What do you get for your money? Well, it’s too early to talk spec levels. But, available, on higher-end models presumably, will be wireless Apple CarPlay and Android Auto, wireless charging, rear USB ports, ambient LED lighting, and a Bose sound system.

Hyundai’s hoping to reel in small families with this car, so safety systems are abundant. AEB will be offered, as will blind spot monitoring systems, and pedestrian and cyclist detection software.

Is it any good to drive?

We’ve driven the 1.0-litre three-cylinder 48v mild-hybrid – with 100hp. It works much in the same way as any other mild-hybrid. It recovers energy when braking, and re-uses it under acceleration to take the strain away from the engine. It’s also utilised for coasting. Generally, it’s good for emissions, good for MPG.

The drive modes are the big things to talk about with this engine. There’s eco, comfort, and sport.

These hadn’t been fully calibrated in the car we drove. But, the engine didn’t struggle for power in any of these modes, and despite the fact our car was missing about 40kg of sound deadening, the engine never felt overly loud or coarse.

Regenerative braking in eco mode was hugely powerful, especially for a mild hybrid. Once again, Hyundai is unsure about whether this will stay for production models. But if it does, we can imagine it’ll have to have a profound effect on the economy to be worth the jarring driving experience.

2020 Hyundai i20 rear

Our model used a seven-speed DCT gearbox, but it’ll also be available as a six-speed manual. This manual is all-new, and uses an electronic clutch to disconnect from the engine when coasting to save yet more fuel. Frugal.

There’s also a 120hp version of the 1.0-litre engine. Although Hyundai is currently unsure about whether it’s coming to the UK or not. It’s possible that both, or just one, of the 1.0-litres will make it over here.

Cheap models will make do with an 82hp 1.2-litre four-pot. This is only available with an old-school five-speed manual and can be found making a living in Hyundai models in the UK right now.

The i20 is being built on a heavily revised (virtually new) platform. It’s hard to gauge whether the suspension is any good because the rebound rates were not dialled in, but we can say the steering felt pretty positive, with good levels of feedback through your hands.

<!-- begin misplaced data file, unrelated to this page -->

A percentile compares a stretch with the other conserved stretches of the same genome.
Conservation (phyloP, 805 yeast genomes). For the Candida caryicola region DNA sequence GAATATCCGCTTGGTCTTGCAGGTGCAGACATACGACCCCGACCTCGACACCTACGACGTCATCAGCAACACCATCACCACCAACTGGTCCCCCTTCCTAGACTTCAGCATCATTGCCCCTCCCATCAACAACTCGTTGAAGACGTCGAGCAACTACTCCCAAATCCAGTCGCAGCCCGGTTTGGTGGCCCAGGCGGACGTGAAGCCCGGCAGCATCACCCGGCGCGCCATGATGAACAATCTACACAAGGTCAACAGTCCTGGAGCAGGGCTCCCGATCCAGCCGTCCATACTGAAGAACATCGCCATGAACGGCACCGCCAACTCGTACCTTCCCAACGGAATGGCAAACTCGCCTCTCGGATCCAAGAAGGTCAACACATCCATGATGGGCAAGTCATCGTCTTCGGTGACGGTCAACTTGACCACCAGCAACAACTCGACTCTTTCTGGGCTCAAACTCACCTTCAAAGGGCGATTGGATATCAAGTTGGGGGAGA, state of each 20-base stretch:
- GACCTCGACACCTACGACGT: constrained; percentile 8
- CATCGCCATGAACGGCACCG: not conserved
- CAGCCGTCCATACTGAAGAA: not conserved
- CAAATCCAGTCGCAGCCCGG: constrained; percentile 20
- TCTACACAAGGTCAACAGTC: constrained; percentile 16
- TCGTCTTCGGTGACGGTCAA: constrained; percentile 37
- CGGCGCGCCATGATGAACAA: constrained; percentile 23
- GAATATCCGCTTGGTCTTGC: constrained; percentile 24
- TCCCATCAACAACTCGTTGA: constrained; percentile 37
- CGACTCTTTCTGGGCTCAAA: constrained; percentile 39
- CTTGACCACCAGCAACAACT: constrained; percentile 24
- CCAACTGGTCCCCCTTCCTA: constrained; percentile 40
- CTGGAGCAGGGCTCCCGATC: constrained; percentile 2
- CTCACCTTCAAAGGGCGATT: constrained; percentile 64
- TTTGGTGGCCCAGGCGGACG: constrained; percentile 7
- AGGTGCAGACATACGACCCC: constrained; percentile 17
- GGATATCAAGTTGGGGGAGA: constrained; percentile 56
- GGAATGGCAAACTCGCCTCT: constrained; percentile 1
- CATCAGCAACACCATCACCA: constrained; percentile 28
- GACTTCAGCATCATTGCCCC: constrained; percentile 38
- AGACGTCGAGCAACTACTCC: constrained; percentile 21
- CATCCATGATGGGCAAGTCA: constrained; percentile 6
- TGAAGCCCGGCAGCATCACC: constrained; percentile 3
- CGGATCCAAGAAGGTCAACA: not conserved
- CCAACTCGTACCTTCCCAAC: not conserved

Is bigger better?

The benefits of being a larger car than the outgoing model is that it’s, well, larger. The wheelbase is 10mm longer, meaning rear passengers especially have more legroom.

The boot has grown too. It measures in at 351 litres, a smidge better than the 326 litres of the old car. To put that into perspective, the Ford Fiesta’s boot size is a tiddly 292 litres.


In such a crowded marketplace it’s hard to make a car stand out. But Hyundai has gone the extra mile with this new i20.

Prices are yet to be confirmed, but it looks like it will be more expensive than the Ford Fiesta or Volkswagen Polo when it’s released.

It promises to offer more kit than either of these. Add to that the mild-hybrid tech, and it might be enough to tempt some forward thinkers who are sick of the usual supermini suspects. It certainly makes the Fiesta and Polo look a bit old hat.

If it can be even 80% as good as the Fiesta to drive, Ford should be worried.

Check out our Hyundai reviews


Price when new: £16,000
On sale in the UK: 2020
Engine: 998cc
Transmission: Six-speed manual, seven-speed DCT
Performance: n/a
Weight / material: n/a
Dimensions (length/width/height in mm): 4040/1764/1450

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  • Hyundai i20 prototype (2020) review: third time’s the charm
  • Hyundai i20 prototype (2020) review: third time’s the charm
  • Hyundai i20 prototype (2020) review: third time’s the charm

By Murray Scullion

Petrolhead, journalist and traveller. Loves fast old cars and new tech. Deputy editor of sister site,